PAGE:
Friday, 28 February 2014


I was concerned over the funding of the specialist Lyme Disease clinic in Winchester which opened only a few months ago so I e mailed Dr Christine McCartney PHE.

                                                                  Public Health England
                                                                  Rare and Imported Pathogens
                                                                  Porton Down Salisbury
                                                                  SP4 0JG
Ms J Drayson
25th February 2014

Dear Ms Drayson

PHE support for a Lyme clinic 

Dr McCartney has asked me to reply to your letter about support from Public Health England for a Lyme disease clinic at Winchester or another location.

I appreciate your concern that a clinic should be available on the South of England to cater for the needs of patients with Lyme and related illnesses, and indeed our intention is to support such a clinic as Dr McCartney stated at the Lyme Open Day. PHE is not a direct health service provider as clinical service provision is the responsibility of the NHS, and so any clinic has to be held under their auspices. We therefore have to partner with a suitable hospital Trust who are both willing to provide the service and who can offer the necessary facilities, staffing resilience to meet the demand within reasonable waiting times and ensure continuity of service, and clinical governance arrangements to ensure the service operates to the highest possible standards. To date the service has been provided by Winchester, funded through the normal NHS mechanisms for referral patients, and supported by PHE through provision of the extended range of tests without charge.

PHE are working to establish a permanent home for the clinic in a major NHS centre in the South of England, ideally with access to and participation from an academic infectious diseases group to support the clinical studies we believe are required to examine the diagnosis and management of Lyme disease and related illnesses in the UK and Europe. By hosting the clinic in a major centre we can facilitate access to the latest diagnostic support systems for management and research, ranging from MRI scanners to clinical immunology. As Lyme disease and similar conditions have protean manifestations and affect many systems in the body, it is important to be able to involve specialists in rheumatology, neurology, dermatology, cardiology, infectious diseases and other disciplines to offer the most comprehensive service.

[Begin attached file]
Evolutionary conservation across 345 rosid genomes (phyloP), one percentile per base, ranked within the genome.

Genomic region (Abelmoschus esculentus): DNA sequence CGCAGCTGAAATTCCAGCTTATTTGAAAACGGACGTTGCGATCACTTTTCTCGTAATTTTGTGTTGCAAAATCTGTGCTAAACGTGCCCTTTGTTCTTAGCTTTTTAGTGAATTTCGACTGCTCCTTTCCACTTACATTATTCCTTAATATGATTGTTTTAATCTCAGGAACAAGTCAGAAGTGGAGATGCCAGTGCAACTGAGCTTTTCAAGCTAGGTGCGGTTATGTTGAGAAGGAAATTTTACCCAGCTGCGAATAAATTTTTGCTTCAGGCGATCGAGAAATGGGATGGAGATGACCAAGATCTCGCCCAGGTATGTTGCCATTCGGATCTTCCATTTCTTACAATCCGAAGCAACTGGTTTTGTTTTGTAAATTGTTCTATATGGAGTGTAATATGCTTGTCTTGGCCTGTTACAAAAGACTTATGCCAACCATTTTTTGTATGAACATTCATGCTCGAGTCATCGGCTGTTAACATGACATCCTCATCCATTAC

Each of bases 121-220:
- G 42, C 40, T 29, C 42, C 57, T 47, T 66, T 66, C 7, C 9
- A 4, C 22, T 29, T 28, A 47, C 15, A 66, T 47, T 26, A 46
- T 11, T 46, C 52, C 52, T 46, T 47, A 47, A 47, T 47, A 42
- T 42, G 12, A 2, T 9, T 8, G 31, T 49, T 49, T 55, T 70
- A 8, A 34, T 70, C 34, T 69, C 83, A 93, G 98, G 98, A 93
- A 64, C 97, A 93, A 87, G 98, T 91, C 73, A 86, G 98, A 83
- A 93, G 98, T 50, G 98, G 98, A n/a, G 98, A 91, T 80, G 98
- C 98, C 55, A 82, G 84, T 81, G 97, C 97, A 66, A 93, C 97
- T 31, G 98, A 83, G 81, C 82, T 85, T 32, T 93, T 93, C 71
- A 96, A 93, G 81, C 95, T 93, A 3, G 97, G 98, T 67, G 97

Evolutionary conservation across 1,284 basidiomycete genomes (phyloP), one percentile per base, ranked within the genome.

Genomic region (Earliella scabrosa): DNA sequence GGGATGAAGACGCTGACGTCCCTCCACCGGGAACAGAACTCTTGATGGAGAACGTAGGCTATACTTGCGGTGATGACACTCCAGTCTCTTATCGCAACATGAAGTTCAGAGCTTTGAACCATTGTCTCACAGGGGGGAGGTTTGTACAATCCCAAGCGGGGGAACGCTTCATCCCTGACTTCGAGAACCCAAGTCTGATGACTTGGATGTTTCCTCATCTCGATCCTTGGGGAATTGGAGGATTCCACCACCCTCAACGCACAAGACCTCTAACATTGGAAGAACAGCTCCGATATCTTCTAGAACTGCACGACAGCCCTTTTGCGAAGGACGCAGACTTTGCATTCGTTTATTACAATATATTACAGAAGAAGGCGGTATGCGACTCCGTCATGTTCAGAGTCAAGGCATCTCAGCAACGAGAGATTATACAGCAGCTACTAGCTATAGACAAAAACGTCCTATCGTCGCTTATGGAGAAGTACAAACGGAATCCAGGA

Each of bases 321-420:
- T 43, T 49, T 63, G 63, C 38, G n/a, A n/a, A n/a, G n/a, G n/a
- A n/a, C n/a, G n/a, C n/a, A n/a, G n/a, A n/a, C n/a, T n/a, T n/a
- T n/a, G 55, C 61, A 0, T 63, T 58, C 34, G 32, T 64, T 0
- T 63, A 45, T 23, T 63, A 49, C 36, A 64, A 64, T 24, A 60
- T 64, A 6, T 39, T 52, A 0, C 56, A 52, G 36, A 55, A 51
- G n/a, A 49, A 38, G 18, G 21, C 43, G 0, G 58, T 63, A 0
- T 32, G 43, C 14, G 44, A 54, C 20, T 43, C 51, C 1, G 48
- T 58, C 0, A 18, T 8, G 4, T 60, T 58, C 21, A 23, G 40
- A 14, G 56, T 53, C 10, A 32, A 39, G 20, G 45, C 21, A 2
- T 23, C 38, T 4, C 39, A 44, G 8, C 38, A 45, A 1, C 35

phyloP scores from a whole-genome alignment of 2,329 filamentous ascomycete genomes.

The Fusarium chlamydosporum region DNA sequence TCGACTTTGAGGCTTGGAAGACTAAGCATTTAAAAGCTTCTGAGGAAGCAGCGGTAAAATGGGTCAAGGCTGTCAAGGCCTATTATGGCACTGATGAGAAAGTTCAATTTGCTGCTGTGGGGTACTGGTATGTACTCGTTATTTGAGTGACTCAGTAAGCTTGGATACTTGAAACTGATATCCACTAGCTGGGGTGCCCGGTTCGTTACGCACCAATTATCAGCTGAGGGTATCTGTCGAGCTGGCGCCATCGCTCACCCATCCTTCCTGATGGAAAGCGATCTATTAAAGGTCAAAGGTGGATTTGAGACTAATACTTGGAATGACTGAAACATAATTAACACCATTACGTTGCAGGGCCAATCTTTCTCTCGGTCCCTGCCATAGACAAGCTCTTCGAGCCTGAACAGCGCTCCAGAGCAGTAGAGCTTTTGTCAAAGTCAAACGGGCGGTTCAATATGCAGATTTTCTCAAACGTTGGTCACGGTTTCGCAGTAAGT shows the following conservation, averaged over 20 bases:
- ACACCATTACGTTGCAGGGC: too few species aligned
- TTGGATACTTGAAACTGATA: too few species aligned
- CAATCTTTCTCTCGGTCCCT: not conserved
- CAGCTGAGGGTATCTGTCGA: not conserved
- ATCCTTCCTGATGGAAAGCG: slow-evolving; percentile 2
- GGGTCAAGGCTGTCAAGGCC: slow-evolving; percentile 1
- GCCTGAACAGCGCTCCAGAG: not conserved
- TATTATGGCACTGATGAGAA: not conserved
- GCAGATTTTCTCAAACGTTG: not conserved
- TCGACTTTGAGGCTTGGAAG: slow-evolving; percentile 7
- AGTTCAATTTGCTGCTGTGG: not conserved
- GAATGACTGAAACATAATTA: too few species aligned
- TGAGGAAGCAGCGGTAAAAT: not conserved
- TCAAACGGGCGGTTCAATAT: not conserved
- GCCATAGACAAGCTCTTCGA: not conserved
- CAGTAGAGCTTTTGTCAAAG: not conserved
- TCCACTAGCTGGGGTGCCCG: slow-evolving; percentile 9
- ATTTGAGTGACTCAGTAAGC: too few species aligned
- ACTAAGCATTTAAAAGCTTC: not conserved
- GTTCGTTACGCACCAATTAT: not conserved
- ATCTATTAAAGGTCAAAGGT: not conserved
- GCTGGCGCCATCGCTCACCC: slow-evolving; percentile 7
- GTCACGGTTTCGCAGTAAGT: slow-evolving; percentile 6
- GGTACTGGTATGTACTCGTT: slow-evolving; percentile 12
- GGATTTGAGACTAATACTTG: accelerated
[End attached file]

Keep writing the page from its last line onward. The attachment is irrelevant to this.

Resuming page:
An academic centre also allows us to involve the Clinical Research Network to support clinical studies in both General Practice as well as hospital cases.
A definitive system for caring for sufferers from Lyme and similar diseases has to include access for patients from the whole of the UK. To achieve this, we have to work with other major centres to establish common investigation pathways, case definitions, treatment regimens and protocols to record and share clinical data so that we can identify those therapies that work, and promulgate best practice. Therefore, we are also approaching centres in London and the rest of England to form a network of service providers within the NHS to meet the demand, and will liaise with colleagues in Scotland about arrangements for NHS Scotland.

Clearly this is going to take some time to set up. In the meantime, we will continue to support Winchester, subject to that Trust agreeing, in providing a service for Lyme patients and in ensuring continuity of care until the permanent solution is operational. Finally, the National Institute of Health Research recently awarded funds to a number of universities to work with PHE as Health Protection Research Units.

One of the programmes included in the Emerging Diseases unit award was on Lyme Disease. Although this is a relatively small programme, it is the basis on which a comprehensive study of Lyme Disease in the UK can be launched.

I hope this answers your concerns, but you will understand that we have a number of complex negotiations to undertake that will take time, and by their very nature will have to be confidential until agreements are signed.

Yours sincerely

Dr Tim Brooks
Clinical Services Director
Rare & Imported Pathogens Laboratory
Public Health England
Porton Down
Copy: Countess of Mar
Christine McCartney
Matthew Dryden
George Stafford

Clearly any specialist centre will only be as good as the open mindedness of it's doctors and their willingness to consider empirical treatment until more accurate testing is available, these doctors will learn from following their patients over time and following the emerging science on this complex disease.

I remain hopeful, this is an enormous step forward from the drawer full of replies I have had from the Health Protection agency and Dept of Health in the past seven years.